You’ve just begun planning your wedding and already the guest list is two arms long and growing. Your sister wants you to invite her in-laws, and your future mother-in-law wants to invite the old neighbors from down the street who moved away before your fiancé went to middle school. Your father wants to invite his whole office staff, and your beloved thinks the day won’t be complete without the guys he does reps with at the gym.
It’s lovely that everyone is so excited about your upcoming marriage that they want to share it with every last person they’ve ever known in their lives, but it’s time for a reality check. Even with an unlimited budget and unlimited space, there’s got to be a limit somewhere. If you get resistance about excluding certain folks, remind everyone that a wedding is a personal and private celebration of a sacred commitment. You only want people there who mean something to you and to whom you mean something.
With several years of wedding planning, Anoush has a few recommendation when it comes to choosing who to invite to their banquet halls in Glendale CA. Here is a list on how do you narrow down the list and decide who it’s okay not to invite? As diagrammed on our chart, here are some guidelines:
Are They Family?
It’s hard to argue against relatives. But then again, not everyone who’s related by blood or marriage is someone you’d be happy to see at your wedding. People who have histories of creating a ruckus, or folks who like to play “Family Feud” in real life aren’t going to add a thing to your reception but misery. Can you imagine your wedding without them? If the answer is “yes,” and if there’s a reasonable way out, take it.
You might have put all your nieces, nephews, and cousins on your list only to find that they alone are practically going to fill the room. If you find yourself in that position, you can always reconsider inviting children. But if you set an age limit, be sure you apply it equally and don’t play favorites. Ring bearers and flower girls can be exceptions, but advice columns are full of squabbling about weddings where this or that child was invited and the complainer’s own children weren’t. Set the rules, explain them gently, and don’t back down.
How wide you cast the net of family is up to you. It shouldn’t be hard to explain why in-laws of your in-laws may be taking it a step too far. One way to limit the list beyond the nearest circle of relatives is whether or not they’re people with whom you communicate regularly. Don’t invite relatives you barely know or who live far away just because you think they won’t come. They might!
Are They Friends?
Friends and acquaintances aren’t the same thing. Your friends know your fiancé’s name and have probably socialized with the two of you. Cohorts from the gym or people you see occasionally – even if you like them a lot – don’t have to be on your guest list for your wedding venue. And if the choice is whether to let single friends bring plus-ones or to invite more people you know casually, plus-ones win. Your friends will be a whole lot happier and the other folks won’t expect to be invited anyway.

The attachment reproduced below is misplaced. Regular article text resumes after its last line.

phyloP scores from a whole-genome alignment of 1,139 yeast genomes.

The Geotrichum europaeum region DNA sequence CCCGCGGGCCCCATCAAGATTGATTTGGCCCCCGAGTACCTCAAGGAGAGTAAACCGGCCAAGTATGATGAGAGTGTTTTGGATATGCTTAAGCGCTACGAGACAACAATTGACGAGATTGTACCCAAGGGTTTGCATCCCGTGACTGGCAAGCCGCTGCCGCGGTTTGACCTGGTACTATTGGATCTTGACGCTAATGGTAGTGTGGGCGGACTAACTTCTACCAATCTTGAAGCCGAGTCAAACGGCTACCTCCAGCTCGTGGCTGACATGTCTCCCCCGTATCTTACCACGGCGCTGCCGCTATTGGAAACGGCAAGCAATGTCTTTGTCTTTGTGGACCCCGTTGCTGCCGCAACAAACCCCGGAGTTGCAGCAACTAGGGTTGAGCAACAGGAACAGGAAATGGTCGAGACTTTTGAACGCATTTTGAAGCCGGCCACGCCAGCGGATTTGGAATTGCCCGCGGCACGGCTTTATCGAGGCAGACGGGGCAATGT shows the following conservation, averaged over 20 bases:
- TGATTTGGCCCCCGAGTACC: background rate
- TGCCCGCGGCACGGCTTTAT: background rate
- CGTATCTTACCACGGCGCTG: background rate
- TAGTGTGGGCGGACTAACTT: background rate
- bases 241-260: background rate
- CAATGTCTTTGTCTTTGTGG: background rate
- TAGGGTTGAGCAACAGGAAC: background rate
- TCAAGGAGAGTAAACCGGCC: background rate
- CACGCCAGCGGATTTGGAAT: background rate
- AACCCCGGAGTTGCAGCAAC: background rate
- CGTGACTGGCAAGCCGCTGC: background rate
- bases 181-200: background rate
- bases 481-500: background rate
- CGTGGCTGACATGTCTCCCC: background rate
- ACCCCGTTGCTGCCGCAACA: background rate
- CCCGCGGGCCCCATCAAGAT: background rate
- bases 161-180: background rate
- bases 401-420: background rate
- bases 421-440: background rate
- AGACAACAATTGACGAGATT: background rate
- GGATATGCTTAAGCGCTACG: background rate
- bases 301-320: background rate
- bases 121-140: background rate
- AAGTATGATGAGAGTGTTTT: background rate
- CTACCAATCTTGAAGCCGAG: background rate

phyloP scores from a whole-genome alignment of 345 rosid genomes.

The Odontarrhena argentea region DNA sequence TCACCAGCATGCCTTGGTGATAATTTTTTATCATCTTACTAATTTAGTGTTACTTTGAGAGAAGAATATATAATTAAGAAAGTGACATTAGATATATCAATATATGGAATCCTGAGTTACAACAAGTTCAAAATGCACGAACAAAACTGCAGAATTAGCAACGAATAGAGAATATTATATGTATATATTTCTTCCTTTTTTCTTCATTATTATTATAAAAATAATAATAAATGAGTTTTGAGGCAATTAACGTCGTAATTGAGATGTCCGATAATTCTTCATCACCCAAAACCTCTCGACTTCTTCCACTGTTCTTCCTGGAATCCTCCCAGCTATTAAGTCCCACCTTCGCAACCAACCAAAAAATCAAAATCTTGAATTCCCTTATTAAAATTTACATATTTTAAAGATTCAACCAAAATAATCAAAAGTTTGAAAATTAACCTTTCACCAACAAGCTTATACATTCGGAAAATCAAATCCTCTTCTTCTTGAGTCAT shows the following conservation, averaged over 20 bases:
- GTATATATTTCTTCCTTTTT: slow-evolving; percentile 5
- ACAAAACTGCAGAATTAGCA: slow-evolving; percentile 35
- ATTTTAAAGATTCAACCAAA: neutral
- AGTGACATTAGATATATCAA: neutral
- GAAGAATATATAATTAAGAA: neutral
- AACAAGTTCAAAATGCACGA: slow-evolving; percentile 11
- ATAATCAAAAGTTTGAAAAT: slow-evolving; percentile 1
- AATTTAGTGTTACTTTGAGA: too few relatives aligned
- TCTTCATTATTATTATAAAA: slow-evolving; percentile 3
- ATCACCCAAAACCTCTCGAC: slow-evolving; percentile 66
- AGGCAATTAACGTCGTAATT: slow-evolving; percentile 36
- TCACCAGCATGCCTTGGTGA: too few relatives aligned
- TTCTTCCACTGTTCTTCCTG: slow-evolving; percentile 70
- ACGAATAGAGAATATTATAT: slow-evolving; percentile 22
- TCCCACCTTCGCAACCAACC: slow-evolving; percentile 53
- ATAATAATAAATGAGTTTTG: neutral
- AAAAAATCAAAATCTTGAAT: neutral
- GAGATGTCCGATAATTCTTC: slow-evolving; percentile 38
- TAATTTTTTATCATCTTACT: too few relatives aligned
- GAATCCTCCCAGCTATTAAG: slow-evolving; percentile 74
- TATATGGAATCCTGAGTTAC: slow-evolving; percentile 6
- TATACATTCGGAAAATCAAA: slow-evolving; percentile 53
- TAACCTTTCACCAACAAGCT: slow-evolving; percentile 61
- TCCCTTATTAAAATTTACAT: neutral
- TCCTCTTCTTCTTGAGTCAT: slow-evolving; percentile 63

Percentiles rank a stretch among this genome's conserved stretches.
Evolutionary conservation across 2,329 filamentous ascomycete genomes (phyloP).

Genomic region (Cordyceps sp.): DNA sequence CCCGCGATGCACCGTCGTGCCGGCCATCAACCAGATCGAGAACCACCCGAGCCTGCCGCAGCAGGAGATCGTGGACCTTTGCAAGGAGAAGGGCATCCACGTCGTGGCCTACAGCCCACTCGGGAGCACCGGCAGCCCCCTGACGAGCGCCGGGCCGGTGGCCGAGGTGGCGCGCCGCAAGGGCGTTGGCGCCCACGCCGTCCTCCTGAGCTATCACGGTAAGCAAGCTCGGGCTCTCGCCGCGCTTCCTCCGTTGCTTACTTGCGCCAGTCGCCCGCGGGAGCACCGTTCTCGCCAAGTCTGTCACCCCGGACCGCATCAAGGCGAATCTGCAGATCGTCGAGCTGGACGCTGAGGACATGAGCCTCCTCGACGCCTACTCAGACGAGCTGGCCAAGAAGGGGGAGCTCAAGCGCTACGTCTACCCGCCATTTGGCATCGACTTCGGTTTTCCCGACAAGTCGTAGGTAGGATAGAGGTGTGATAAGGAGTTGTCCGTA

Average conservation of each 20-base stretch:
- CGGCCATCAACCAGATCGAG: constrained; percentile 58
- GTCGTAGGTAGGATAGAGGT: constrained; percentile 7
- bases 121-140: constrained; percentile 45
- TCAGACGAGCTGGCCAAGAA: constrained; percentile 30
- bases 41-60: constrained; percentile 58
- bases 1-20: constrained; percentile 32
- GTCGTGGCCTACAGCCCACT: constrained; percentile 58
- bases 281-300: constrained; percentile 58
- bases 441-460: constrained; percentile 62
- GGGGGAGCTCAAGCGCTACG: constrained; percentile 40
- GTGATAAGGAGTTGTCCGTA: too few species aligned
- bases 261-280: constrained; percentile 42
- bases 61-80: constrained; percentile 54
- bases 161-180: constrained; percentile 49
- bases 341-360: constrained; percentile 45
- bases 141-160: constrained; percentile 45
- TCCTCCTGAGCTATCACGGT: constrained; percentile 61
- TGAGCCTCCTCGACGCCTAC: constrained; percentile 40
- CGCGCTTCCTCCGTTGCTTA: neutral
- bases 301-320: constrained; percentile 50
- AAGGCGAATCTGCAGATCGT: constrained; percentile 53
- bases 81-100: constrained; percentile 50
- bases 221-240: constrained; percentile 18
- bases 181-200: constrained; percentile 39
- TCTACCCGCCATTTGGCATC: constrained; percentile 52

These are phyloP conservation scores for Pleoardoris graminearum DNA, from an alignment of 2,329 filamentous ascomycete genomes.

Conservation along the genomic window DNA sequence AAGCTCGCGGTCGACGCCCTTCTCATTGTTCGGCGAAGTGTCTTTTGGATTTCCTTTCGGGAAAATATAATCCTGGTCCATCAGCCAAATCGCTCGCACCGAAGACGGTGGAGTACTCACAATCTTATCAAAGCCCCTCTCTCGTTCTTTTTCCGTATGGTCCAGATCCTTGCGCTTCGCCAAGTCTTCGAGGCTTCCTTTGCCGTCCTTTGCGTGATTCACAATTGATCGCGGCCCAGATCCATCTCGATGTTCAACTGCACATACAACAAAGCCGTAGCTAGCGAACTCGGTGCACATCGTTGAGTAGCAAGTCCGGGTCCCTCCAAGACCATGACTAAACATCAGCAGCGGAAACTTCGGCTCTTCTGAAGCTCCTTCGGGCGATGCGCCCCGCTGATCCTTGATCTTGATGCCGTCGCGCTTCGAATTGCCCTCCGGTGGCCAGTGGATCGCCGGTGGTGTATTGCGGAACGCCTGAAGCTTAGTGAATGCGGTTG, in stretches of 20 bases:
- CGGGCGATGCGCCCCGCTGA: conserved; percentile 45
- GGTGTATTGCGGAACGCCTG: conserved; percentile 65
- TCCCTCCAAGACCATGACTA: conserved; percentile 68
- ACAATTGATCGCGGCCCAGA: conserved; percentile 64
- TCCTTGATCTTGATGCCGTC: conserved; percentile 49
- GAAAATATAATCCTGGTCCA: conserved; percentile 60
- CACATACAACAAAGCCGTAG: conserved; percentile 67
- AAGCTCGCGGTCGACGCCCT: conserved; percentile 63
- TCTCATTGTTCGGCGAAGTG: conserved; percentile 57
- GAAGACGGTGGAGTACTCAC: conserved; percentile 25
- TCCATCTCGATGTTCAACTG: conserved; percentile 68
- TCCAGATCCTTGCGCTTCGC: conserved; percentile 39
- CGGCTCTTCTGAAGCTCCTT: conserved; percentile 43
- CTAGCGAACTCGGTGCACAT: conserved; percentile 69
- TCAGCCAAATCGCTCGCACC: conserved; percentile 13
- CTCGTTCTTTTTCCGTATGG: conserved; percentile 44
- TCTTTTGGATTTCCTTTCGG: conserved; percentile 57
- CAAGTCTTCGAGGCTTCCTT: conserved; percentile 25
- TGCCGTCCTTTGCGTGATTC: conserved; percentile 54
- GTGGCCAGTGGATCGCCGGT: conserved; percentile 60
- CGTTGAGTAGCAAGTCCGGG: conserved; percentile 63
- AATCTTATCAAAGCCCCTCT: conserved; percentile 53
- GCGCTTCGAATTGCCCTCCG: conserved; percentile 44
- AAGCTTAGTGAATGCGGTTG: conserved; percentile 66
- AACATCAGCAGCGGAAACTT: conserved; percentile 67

What about friends of your parents? Even if your parents are paying for the wedding, you might remind them that a wedding isn’t an occasion for paying back dinner invitations or making up for not calling someone for three years. However, if those people are important to them, and you can include them without displacing your own pals, there’s no reason not to invite them.
Are They Co-Workers?
This one can be tricky. If you often get together for stuff that has nothing to do with work, then co-workers fit in the friends column and belong on the list. On the other hand, if your relationship extends to small talk and office matters, then they don’t. What about your boss? The same thing applies. Just be tactful about wedding talk at work. Don’t involve everyone in endless discussions about planning or they’ll begin to feel as if they’re part of your plans.
Are They in a Special Category?
There might be some people who aren’t close relatives and aren’t the dearest friends, but whom you’re on the fence about. Maybe a family member has asked you to invite them, or you feel some other kind of obligation. If you like them, and you think they’d be fun to have at the wedding, then include them. If not, then put on your grownup pants and cross them off the list. Doesn’t that feel good?